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Accepted Paper:

Co-operation and manipulation: experiences from ethnographic filmmaking  
Beate Engelbrecht (Max Planck Institute for the Study of Religious and Ethnic Diversity)

Paper long abstract:

Doing ethnographic fieldwork with film in Mexico, Burkina Faso, India, and Indonesia about ritual, craft, architecture, and developmental processes has confronted me with a variety of situations of uncertainty, mistrust, but also of committed cooperation and friendship.

I began my carrier as anthropologist doing fieldwork in Mexico. I faced various situations of mistrust and misinformation. That changed when I started to film. People got an insight in my work. They knew film is, they saw us working, they got a feeling of presence, and they saw later the results. Later I used film as a tool of communication, investigation, and co-operation. Film has some advantages: the process is open, the people follow closely on what one is doing, and they feel, they have a possibility to intervene. But the people manipulate the film situation also, they participate in the film construction even the filmmaker is not aware of it.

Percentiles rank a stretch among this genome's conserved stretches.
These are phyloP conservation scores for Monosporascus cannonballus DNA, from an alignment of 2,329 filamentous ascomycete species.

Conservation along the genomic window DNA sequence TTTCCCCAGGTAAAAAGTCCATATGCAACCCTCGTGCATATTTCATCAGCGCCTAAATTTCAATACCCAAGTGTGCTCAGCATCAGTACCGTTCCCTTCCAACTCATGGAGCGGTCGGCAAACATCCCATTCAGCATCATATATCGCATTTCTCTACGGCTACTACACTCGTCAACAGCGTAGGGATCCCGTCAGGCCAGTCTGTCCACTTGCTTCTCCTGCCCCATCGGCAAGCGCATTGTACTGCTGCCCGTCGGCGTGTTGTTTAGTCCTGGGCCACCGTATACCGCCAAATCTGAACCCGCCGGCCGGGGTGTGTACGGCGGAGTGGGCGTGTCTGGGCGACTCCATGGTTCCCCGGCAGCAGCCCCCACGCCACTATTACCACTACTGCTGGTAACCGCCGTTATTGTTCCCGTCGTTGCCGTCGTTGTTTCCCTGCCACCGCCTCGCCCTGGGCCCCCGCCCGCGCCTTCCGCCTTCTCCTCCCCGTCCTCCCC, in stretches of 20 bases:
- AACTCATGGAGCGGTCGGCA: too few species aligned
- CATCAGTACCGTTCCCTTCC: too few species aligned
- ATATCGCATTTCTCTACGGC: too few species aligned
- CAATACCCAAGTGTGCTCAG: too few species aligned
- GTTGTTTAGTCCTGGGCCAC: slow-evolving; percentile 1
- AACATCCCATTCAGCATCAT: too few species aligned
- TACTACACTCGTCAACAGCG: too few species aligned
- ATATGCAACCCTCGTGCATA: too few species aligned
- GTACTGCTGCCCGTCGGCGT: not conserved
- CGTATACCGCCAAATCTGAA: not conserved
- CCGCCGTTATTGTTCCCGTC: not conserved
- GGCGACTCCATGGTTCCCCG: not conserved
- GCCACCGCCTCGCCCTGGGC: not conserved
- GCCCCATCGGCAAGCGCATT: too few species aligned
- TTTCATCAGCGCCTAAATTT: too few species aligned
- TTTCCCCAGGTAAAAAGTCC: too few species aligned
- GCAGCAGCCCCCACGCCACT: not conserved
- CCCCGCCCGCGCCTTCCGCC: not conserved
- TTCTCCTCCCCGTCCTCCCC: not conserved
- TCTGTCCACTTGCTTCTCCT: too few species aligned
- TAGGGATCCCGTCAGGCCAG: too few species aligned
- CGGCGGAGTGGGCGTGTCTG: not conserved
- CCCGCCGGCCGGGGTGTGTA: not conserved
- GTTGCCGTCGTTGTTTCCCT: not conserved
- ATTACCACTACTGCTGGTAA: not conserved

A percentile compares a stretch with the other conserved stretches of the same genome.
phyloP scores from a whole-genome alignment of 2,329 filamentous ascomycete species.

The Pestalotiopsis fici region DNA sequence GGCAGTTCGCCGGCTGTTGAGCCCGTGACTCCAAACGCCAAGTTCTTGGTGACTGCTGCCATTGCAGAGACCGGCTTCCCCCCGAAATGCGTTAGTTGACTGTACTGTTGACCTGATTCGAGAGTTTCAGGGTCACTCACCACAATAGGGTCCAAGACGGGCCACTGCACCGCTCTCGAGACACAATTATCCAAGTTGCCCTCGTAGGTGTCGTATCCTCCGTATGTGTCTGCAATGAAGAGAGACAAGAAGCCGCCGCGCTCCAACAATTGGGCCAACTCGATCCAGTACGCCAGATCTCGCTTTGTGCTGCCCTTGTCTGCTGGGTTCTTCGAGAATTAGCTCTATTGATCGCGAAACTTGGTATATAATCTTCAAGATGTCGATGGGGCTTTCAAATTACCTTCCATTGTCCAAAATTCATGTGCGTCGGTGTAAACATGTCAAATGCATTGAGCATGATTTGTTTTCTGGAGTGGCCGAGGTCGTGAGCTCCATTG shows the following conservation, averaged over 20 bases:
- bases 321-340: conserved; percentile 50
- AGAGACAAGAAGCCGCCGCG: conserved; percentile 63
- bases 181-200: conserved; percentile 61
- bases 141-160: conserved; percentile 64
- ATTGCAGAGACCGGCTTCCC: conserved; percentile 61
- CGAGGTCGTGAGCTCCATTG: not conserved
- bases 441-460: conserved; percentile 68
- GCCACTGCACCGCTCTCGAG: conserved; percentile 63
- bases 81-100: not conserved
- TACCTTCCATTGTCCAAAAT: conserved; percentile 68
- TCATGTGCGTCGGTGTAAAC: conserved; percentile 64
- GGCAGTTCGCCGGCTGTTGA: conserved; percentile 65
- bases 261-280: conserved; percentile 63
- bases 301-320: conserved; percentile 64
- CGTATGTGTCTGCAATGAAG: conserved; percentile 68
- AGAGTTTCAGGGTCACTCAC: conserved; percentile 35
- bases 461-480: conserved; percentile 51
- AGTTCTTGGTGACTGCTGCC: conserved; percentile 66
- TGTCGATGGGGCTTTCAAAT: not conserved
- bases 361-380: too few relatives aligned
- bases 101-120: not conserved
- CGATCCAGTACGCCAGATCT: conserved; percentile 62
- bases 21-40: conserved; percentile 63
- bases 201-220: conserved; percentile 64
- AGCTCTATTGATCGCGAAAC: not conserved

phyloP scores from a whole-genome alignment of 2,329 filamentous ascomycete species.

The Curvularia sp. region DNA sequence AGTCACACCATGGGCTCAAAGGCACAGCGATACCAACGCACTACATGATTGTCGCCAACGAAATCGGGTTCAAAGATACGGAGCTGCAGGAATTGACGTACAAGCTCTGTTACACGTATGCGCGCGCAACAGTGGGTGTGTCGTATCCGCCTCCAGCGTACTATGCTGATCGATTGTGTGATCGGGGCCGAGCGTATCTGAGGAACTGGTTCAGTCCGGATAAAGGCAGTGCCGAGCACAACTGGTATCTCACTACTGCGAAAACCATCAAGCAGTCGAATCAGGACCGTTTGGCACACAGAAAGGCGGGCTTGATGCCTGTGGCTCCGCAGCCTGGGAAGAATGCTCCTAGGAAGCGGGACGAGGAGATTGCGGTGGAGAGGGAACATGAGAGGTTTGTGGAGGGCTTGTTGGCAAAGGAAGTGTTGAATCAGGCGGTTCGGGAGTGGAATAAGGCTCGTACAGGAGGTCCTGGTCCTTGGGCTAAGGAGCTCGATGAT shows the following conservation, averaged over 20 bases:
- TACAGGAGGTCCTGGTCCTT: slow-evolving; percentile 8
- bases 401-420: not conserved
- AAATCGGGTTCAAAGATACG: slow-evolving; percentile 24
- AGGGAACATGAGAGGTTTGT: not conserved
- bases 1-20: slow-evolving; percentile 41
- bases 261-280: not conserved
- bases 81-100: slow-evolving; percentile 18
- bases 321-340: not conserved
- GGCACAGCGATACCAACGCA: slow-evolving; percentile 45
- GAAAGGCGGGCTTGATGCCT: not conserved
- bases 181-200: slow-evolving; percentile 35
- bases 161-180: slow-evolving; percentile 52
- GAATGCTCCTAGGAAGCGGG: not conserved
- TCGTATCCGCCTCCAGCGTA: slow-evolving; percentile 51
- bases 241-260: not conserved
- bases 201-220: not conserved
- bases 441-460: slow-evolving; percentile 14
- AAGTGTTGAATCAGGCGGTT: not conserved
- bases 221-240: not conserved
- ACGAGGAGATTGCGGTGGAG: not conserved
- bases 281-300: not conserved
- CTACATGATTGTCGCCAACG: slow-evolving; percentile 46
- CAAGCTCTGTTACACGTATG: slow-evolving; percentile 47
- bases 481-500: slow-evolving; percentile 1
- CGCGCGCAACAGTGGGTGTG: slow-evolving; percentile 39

Panel W044
What are you really doing here? Suspicion and the politics of ethnography
  Session 1